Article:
[Date Prev][Date Next][Thread Prev][Thread Next][Date Index][Thread Index]

[Xmca-l] Re: L2



Perhaps, Martin, these two articles are supportive of your interests.

phillip


________________________________________
From: xmca-l-bounces@mailman.ucsd.edu <xmca-l-bounces@mailman.ucsd.edu> on behalf of Martin John Packer <mpacker@uniandes.edu.co>
Sent: Monday, November 3, 2014 10:00 AM
To: eXtended Mind, Culture, Activity
Subject: [Xmca-l] Re: L2

On Nov 3, 2014, at 10:42 AM, Carol Macdonald <carolmacdon@gmail.com> wrote:

> SCT in Language Learning doesn't even get to the Inner Speech area as far
> as I know.  That would be LSV pure and uadulterated.


On the contrary, I'm finding a variety of treatments... for example:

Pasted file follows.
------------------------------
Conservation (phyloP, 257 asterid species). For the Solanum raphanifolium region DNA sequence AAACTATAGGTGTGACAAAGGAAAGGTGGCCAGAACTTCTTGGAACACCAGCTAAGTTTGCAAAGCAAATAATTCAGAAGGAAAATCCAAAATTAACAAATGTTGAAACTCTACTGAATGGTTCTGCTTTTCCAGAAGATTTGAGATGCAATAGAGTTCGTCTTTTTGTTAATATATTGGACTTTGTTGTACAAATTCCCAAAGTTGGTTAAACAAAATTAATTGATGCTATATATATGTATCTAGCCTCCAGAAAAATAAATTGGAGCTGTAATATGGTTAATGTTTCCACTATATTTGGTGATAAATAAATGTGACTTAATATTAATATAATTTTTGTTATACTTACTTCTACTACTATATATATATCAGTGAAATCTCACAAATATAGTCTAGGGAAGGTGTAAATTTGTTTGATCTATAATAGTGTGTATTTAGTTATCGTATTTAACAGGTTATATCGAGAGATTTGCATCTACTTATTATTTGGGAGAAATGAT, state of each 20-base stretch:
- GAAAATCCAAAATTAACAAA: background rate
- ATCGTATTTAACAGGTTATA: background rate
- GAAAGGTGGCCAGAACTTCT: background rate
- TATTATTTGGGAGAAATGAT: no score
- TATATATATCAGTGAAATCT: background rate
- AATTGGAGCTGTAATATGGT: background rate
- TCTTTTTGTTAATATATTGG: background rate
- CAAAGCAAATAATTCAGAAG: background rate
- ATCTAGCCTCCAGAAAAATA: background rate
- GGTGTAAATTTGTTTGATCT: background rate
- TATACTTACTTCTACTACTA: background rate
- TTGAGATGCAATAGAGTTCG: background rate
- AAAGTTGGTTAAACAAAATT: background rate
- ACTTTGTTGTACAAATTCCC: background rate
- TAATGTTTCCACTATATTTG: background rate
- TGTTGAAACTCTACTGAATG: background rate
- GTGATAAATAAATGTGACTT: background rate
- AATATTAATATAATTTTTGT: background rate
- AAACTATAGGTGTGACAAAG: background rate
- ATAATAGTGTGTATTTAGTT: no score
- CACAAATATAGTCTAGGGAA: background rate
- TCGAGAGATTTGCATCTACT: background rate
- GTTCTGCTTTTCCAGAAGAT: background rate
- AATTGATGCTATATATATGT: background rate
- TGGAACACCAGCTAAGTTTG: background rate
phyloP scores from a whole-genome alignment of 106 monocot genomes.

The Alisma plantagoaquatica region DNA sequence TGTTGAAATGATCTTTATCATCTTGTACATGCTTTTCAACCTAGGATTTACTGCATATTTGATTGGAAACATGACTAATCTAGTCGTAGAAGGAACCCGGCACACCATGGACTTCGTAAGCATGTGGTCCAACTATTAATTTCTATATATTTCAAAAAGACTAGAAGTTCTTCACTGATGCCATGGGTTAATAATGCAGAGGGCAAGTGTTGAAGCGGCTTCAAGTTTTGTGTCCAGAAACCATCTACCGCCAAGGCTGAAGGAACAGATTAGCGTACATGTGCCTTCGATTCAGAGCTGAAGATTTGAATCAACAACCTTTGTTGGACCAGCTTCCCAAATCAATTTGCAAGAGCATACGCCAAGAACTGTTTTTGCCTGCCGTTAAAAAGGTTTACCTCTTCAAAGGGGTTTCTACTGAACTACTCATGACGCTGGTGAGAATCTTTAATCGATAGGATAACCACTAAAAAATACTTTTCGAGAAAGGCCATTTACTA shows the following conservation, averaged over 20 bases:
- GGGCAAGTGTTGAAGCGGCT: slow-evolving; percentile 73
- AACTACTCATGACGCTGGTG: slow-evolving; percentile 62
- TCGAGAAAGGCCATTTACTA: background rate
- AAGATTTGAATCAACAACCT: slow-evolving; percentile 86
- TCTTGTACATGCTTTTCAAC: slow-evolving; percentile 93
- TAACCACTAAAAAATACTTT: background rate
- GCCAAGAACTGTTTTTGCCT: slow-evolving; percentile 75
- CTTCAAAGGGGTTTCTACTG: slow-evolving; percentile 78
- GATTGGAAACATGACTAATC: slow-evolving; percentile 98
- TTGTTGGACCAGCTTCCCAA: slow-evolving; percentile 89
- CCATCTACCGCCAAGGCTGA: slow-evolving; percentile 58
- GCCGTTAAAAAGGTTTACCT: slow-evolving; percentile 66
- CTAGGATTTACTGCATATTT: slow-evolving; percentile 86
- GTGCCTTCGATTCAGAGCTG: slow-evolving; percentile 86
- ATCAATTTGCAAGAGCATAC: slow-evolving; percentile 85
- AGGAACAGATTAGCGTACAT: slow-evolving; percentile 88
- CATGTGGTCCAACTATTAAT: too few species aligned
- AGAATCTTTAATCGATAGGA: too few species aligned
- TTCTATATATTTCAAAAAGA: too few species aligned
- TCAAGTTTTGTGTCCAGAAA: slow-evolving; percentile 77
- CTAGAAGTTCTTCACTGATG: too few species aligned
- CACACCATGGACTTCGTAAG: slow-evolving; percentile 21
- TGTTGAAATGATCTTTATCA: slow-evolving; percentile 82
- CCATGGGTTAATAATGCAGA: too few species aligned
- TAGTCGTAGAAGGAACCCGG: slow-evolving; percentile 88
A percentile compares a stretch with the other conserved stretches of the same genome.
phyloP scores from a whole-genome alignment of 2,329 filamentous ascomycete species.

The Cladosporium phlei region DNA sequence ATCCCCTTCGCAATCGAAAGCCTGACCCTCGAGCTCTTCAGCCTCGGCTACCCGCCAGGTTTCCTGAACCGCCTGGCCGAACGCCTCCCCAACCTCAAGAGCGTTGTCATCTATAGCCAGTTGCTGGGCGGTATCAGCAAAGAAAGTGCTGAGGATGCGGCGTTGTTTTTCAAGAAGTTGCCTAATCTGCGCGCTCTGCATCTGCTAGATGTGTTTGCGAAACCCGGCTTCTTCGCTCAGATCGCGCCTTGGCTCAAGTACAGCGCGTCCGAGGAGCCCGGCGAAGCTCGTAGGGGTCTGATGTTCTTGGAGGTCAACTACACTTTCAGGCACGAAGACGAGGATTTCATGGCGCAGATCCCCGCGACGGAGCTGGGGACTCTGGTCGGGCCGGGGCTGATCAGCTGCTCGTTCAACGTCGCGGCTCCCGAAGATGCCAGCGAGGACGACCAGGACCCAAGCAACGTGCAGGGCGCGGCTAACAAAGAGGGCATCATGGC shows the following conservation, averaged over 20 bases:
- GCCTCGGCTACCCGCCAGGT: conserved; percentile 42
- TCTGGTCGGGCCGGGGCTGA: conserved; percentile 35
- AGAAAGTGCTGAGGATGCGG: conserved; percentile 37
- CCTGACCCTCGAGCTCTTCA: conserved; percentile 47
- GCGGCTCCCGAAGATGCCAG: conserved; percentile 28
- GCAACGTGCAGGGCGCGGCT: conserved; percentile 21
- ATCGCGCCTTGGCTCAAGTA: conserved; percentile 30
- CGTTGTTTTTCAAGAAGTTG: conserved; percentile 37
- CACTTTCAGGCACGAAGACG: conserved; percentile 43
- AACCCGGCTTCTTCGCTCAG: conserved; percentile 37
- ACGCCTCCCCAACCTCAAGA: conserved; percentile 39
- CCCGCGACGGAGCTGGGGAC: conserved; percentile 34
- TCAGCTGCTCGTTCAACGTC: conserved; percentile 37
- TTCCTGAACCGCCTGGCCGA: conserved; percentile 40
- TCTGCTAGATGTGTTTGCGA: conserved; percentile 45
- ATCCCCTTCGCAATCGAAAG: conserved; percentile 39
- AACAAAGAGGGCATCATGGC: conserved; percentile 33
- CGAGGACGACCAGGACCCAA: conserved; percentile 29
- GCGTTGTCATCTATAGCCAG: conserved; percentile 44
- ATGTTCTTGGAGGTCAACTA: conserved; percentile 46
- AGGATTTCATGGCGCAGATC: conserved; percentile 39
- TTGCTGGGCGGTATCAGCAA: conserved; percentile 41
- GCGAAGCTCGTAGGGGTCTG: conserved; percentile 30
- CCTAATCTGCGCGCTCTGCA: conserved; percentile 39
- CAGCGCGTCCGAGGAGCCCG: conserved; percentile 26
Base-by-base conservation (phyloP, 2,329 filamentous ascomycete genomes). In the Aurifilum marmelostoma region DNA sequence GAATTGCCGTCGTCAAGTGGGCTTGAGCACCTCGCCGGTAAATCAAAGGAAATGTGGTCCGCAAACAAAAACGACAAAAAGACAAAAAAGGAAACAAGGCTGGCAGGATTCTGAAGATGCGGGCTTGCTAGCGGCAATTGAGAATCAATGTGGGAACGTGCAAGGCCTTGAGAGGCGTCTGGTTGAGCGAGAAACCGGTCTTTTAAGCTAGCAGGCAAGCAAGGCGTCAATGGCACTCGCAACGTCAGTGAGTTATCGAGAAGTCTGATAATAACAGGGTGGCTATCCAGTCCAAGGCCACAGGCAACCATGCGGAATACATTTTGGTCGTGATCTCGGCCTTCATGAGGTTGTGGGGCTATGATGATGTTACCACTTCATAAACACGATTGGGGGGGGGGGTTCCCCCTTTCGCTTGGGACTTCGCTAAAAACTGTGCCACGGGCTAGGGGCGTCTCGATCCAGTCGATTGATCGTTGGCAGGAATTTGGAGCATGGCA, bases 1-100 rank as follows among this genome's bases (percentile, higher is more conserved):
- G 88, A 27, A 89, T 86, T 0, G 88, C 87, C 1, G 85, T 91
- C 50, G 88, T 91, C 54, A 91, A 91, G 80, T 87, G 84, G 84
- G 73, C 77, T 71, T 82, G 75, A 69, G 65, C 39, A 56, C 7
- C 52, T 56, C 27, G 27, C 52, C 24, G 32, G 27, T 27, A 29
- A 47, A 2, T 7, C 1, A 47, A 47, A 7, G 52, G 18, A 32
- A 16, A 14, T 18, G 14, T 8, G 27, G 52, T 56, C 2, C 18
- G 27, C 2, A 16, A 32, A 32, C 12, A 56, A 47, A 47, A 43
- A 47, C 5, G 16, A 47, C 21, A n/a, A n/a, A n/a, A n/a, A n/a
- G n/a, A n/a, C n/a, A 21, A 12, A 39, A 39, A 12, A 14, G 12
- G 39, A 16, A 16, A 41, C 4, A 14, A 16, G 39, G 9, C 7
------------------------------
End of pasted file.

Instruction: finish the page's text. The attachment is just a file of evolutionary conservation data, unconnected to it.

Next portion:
De Guerrero, M. C. M. (2006). Inner speech-L2: Thinking words in a second language. Springer.

McCafferty, S. G. (1998). Nonverbal Expression and L2 Private Speech. Applied Linguistics, 19(1), 73-96.

As I mentioned in my first message in this thread I find SC studies of L2 inner speech an interesting topic, because it is exploring the way that L2 can enter - and transform? - the higher psychological functions. As a native English speaker living and working in a country in which Spanish is the dominant language, I am very aware that my higher psychological functions are not as adequate when I'm using Spanish as they are when I use English, but also that the balance is changing. It's one thing (though difficult!) to *speak* fluently in a second language, it's another to *think* fluently in that language. So this seems to me where the SC approach to L2 is exploring something new.

Martin




Attachment: SSLA2014.pdf
Description: SSLA2014.pdf

Attachment: donato.pdf
Description: donato.pdf